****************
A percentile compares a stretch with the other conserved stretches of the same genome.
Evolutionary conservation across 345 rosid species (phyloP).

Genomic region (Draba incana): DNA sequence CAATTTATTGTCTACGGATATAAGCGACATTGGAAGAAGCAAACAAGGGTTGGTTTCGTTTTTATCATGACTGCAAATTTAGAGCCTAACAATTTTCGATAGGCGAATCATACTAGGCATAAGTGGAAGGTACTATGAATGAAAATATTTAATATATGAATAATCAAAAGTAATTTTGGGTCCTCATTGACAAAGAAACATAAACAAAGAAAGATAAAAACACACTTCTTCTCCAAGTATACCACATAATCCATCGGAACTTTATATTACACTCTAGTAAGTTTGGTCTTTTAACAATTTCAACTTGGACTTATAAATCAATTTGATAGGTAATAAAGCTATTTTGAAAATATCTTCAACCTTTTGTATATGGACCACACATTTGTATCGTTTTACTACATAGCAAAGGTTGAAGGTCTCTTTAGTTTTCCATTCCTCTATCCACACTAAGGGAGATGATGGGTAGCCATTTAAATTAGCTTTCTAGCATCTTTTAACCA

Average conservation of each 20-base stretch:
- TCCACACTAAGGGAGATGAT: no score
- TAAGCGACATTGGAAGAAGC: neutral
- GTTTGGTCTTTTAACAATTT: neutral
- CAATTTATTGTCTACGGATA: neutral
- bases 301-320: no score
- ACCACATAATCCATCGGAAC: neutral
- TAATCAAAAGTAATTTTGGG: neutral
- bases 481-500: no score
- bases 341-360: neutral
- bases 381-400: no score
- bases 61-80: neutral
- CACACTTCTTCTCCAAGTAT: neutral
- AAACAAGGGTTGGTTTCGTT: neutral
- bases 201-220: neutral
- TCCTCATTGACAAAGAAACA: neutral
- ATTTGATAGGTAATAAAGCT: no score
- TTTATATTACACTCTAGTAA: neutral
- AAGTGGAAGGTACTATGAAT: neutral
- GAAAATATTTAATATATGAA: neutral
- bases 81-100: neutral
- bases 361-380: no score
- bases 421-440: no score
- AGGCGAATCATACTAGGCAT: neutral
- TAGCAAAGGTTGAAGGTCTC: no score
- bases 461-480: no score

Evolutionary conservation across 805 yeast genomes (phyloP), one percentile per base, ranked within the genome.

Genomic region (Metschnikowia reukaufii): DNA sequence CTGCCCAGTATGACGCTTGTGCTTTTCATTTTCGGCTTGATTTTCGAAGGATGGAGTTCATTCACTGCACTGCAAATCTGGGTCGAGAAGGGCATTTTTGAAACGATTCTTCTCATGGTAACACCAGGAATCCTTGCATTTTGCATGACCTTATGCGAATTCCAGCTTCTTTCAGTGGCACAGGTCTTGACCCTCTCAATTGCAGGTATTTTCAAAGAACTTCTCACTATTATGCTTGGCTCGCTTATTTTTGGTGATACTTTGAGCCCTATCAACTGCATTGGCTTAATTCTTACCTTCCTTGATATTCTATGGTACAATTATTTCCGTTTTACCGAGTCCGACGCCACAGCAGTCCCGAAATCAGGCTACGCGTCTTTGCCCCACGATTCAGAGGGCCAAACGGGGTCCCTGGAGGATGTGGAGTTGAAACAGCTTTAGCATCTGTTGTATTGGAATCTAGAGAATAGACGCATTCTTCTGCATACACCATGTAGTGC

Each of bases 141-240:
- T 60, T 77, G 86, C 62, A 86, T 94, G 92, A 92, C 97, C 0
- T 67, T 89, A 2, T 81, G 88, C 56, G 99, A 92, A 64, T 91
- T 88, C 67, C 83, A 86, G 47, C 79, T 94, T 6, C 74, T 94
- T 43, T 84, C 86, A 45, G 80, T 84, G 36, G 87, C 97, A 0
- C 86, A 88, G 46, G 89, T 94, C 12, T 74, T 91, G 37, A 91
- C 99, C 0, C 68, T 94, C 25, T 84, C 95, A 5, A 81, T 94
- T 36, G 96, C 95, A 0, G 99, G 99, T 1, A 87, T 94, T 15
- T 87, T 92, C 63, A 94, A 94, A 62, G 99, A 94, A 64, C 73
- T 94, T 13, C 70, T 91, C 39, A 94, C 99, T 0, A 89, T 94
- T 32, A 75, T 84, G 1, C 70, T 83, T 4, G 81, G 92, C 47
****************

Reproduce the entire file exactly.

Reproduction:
A percentile compares a stretch with the other conserved stretches of the same genome.
Evolutionary conservation across 345 rosid species (phyloP).

Genomic region (Draba incana): DNA sequence CAATTTATTGTCTACGGATATAAGCGACATTGGAAGAAGCAAACAAGGGTTGGTTTCGTTTTTATCATGACTGCAAATTTAGAGCCTAACAATTTTCGATAGGCGAATCATACTAGGCATAAGTGGAAGGTACTATGAATGAAAATATTTAATATATGAATAATCAAAAGTAATTTTGGGTCCTCATTGACAAAGAAACATAAACAAAGAAAGATAAAAACACACTTCTTCTCCAAGTATACCACATAATCCATCGGAACTTTATATTACACTCTAGTAAGTTTGGTCTTTTAACAATTTCAACTTGGACTTATAAATCAATTTGATAGGTAATAAAGCTATTTTGAAAATATCTTCAACCTTTTGTATATGGACCACACATTTGTATCGTTTTACTACATAGCAAAGGTTGAAGGTCTCTTTAGTTTTCCATTCCTCTATCCACACTAAGGGAGATGATGGGTAGCCATTTAAATTAGCTTTCTAGCATCTTTTAACCA

Average conservation of each 20-base stretch:
- TCCACACTAAGGGAGATGAT: no score
- TAAGCGACATTGGAAGAAGC: neutral
- GTTTGGTCTTTTAACAATTT: neutral
- CAATTTATTGTCTACGGATA: neutral
- bases 301-320: no score
- ACCACATAATCCATCGGAAC: neutral
- TAATCAAAAGTAATTTTGGG: neutral
- bases 481-500: no score
- bases 341-360: neutral
- bases 381-400: no score
- bases 61-80: neutral
- CACACTTCTTCTCCAAGTAT: neutral
- AAACAAGGGTTGGTTTCGTT: neutral
- bases 201-220: neutral
- TCCTCATTGACAAAGAAACA: neutral
- ATTTGATAGGTAATAAAGCT: no score
- TTTATATTACACTCTAGTAA: neutral
- AAGTGGAAGGTACTATGAAT: neutral
- GAAAATATTTAATATATGAA: neutral
- bases 81-100: neutral
- bases 361-380: no score
- bases 421-440: no score
- AGGCGAATCATACTAGGCAT: neutral
- TAGCAAAGGTTGAAGGTCTC: no score
- bases 461-480: no score

Evolutionary conservation across 805 yeast genomes (phyloP), one percentile per base, ranked within the genome.

Genomic region (Metschnikowia reukaufii): DNA sequence CTGCCCAGTATGACGCTTGTGCTTTTCATTTTCGGCTTGATTTTCGAAGGATGGAGTTCATTCACTGCACTGCAAATCTGGGTCGAGAAGGGCATTTTTGAAACGATTCTTCTCATGGTAACACCAGGAATCCTTGCATTTTGCATGACCTTATGCGAATTCCAGCTTCTTTCAGTGGCACAGGTCTTGACCCTCTCAATTGCAGGTATTTTCAAAGAACTTCTCACTATTATGCTTGGCTCGCTTATTTTTGGTGATACTTTGAGCCCTATCAACTGCATTGGCTTAATTCTTACCTTCCTTGATATTCTATGGTACAATTATTTCCGTTTTACCGAGTCCGACGCCACAGCAGTCCCGAAATCAGGCTACGCGTCTTTGCCCCACGATTCAGAGGGCCAAACGGGGTCCCTGGAGGATGTGGAGTTGAAACAGCTTTAGCATCTGTTGTATTGGAATCTAGAGAATAGACGCATTCTTCTGCATACACCATGTAGTGC

Each of bases 141-240:
- T 60, T 77, G 86, C 62, A 86, T 94, G 92, A 92, C 97, C 0
- T 67, T 89, A 2, T 81, G 88, C 56, G 99, A 92, A 64, T 91
- T 88, C 67, C 83, A 86, G 47, C 79, T 94, T 6, C 74, T 94
- T 43, T 84, C 86, A 45, G 80, T 84, G 36, G 87, C 97, A 0
- C 86, A 88, G 46, G 89, T 94, C 12, T 74, T 91, G 37, A 91
- C 99, C 0, C 68, T 94, C 25, T 84, C 95, A 5, A 81, T 94
- T 36, G 96, C 95, A 0, G 99, G 99, T 1, A 87, T 94, T 15
- T 87, T 92, C 63, A 94, A 94, A 62, G 99, A 94, A 64, C 73
- T 94, T 13, C 70, T 91, C 39, A 94, C 99, T 0, A 89, T 94
- T 32, A 75, T 84, G 1, C 70, T 83, T 4, G 81, G 92, C 47